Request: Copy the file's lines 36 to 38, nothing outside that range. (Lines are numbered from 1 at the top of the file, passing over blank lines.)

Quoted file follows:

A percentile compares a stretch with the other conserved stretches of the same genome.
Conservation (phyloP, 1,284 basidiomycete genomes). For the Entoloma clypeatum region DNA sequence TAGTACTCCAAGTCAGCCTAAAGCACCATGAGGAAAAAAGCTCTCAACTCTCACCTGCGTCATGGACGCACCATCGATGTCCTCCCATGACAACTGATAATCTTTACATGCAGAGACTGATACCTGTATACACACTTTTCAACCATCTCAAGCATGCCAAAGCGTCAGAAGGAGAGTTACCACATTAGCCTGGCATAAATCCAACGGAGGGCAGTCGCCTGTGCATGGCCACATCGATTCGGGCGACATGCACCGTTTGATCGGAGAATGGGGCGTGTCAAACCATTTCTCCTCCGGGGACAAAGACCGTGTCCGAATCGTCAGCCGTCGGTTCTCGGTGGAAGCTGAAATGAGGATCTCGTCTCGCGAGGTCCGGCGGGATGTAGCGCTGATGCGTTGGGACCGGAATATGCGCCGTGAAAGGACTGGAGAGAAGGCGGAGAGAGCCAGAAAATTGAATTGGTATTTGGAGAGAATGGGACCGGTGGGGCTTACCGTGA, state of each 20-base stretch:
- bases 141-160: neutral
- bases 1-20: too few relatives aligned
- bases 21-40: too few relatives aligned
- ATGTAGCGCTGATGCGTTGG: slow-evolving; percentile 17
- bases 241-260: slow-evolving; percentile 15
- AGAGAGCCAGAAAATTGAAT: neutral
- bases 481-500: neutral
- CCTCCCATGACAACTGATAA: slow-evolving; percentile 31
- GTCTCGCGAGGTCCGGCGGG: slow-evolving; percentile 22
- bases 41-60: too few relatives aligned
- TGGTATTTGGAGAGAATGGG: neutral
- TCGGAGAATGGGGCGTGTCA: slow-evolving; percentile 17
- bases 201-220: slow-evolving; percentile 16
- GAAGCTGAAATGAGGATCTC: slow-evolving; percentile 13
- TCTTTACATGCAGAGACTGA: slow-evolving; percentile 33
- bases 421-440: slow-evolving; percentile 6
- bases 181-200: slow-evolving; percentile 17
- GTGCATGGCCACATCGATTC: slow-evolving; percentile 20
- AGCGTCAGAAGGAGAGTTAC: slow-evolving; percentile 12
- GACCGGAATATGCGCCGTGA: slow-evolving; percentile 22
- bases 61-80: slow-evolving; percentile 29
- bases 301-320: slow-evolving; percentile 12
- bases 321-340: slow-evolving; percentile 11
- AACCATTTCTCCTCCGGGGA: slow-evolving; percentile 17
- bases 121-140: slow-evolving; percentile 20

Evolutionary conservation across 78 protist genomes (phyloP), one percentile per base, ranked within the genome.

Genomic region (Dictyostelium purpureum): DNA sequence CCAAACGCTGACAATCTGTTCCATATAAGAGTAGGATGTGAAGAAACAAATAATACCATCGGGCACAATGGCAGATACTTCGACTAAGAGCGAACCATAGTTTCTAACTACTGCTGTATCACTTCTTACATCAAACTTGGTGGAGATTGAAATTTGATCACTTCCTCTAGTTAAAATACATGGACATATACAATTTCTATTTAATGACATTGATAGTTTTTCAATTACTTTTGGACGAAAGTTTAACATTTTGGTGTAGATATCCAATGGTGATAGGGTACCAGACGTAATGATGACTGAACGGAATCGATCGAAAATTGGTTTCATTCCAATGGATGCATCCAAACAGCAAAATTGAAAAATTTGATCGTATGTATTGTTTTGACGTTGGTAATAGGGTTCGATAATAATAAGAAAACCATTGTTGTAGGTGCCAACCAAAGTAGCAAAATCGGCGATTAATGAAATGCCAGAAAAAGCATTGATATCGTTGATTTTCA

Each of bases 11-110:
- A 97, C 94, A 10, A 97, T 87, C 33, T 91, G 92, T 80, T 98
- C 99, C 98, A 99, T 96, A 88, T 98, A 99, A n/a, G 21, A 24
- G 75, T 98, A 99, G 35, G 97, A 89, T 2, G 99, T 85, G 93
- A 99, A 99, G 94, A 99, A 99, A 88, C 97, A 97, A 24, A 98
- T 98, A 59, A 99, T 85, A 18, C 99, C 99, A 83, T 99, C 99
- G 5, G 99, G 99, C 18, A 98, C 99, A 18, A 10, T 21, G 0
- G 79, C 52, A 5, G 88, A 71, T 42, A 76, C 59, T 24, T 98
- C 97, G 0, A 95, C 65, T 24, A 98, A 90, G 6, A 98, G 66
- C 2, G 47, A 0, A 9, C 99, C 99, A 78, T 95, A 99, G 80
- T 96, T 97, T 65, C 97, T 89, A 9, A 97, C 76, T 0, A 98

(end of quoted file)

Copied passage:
- G 5, G 99, G 99, C 18, A 98, C 99, A 18, A 10, T 21, G 0
- G 79, C 52, A 5, G 88, A 71, T 42, A 76, C 59, T 24, T 98
- C 97, G 0, A 95, C 65, T 24, A 98, A 90, G 6, A 98, G 66